EDMONTON – The federal government has revealed details of a last-ditch plan to save an iconic prairie bird from vanishing from the grasslands.
About 1,700 square kilometres of Crown land in southern Alberta and Saskatchewan are coming under a set of rules released Wednesday to protect the sage grouse, thought to be down to as few as 90 birds in those provinces.
The emergency protection order grew out of a 2012 court case brought by several environmental groups to force the federal government to live up to its Species At Risk legislation.
Conservationists wonder if the order does enough to keep the grouse’s distinctive drumming and dancing mating rituals from disappearing on its last Canadian range.
“A lot more needs to be done if we’re going to ensure this species survives,” said Melissa Gorrie of Ecojustice, an environmental law firm that brought the lawsuit against the Harper government.
The document spelling out the new rules appears to agree.
“The current population trajectory for this species suggests that without increased protection and additional conservation actions, the greater sage grouse is likely to become extirpated from Canada within approximately five years,” it says.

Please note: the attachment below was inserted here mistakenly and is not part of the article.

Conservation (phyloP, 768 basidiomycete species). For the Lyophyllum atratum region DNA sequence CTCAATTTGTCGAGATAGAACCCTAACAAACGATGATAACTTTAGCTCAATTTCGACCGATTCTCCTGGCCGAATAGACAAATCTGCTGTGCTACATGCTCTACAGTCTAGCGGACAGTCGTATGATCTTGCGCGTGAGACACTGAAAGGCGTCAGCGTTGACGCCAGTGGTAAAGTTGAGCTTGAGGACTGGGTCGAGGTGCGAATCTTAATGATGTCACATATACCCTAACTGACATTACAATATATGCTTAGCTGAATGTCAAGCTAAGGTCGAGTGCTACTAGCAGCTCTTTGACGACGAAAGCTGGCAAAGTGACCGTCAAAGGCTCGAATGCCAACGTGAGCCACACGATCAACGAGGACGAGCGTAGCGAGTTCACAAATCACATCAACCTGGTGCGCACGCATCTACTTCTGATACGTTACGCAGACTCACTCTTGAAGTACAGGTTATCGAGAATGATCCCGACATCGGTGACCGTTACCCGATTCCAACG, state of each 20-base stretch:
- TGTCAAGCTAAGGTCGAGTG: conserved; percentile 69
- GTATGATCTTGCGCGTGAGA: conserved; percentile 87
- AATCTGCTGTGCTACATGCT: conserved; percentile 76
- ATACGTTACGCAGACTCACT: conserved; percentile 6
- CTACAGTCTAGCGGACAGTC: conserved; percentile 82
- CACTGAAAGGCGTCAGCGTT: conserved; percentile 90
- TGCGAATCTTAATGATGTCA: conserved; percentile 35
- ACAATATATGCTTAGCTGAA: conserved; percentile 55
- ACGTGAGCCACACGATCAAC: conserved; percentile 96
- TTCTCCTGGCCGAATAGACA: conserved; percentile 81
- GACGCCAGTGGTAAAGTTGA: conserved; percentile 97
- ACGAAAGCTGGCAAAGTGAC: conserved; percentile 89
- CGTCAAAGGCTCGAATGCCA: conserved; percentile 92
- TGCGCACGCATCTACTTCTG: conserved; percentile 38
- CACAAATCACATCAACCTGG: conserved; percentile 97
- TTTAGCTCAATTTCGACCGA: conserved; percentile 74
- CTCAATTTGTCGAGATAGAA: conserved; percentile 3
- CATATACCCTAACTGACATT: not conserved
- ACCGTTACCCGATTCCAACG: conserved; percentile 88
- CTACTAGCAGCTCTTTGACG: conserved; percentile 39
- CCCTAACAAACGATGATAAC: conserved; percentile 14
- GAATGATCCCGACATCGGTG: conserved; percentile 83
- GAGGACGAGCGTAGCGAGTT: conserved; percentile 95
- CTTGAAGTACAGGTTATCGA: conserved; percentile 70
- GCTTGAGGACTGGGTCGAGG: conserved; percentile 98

The rules forbid the construction of new roads, tall fences or high objects and restrict loud noises during certain times of year. Disturbing ground cover, such as the sage grass the grouse depend on, will not be permitted.
The rules allow for exemptions “in certain circumstances or locations” and only apply to Crown land, not private property or grazing leases. Pre-existing buildings — residential and agricultural — are also exempt, as is the immediate area around those buildings.
Environment Canada estimates the plan will cost about $10 million in forgone oil revenues over 10 years. The document says impact on farming and ranching will be minimal.
“Our goal with this emergency order is to achieve the best protection for the sage grouse while minimizing impacts on landowners and agricultural producers,” said Environment Minister Leona Aglukkaq in a statement from Ottawa.
It’s a good first step, said Gorrie, but only that.
“Even if you were just to stop new development, that wouldn’t be sufficient. You need to go back and restore habitat that’s already been degraded and, from my initial review, we’re not seeing any of that.”
The plan makes no commitment to restoration or research — or any continued government support for the grouse.
Alberta provides some regulations on the distance between bird habitat and industry and also has some grazing restrictions.
Both Alberta and Ottawa are involved in a program that seeks to boost bird numbers by bringing them in from other jurisdictions. The Calgary Zoo is trying to develop a captive breeding program.
An Alberta program to encourage landowners to restore sage grouse habitat has recovered just over 140 hectares, the government says.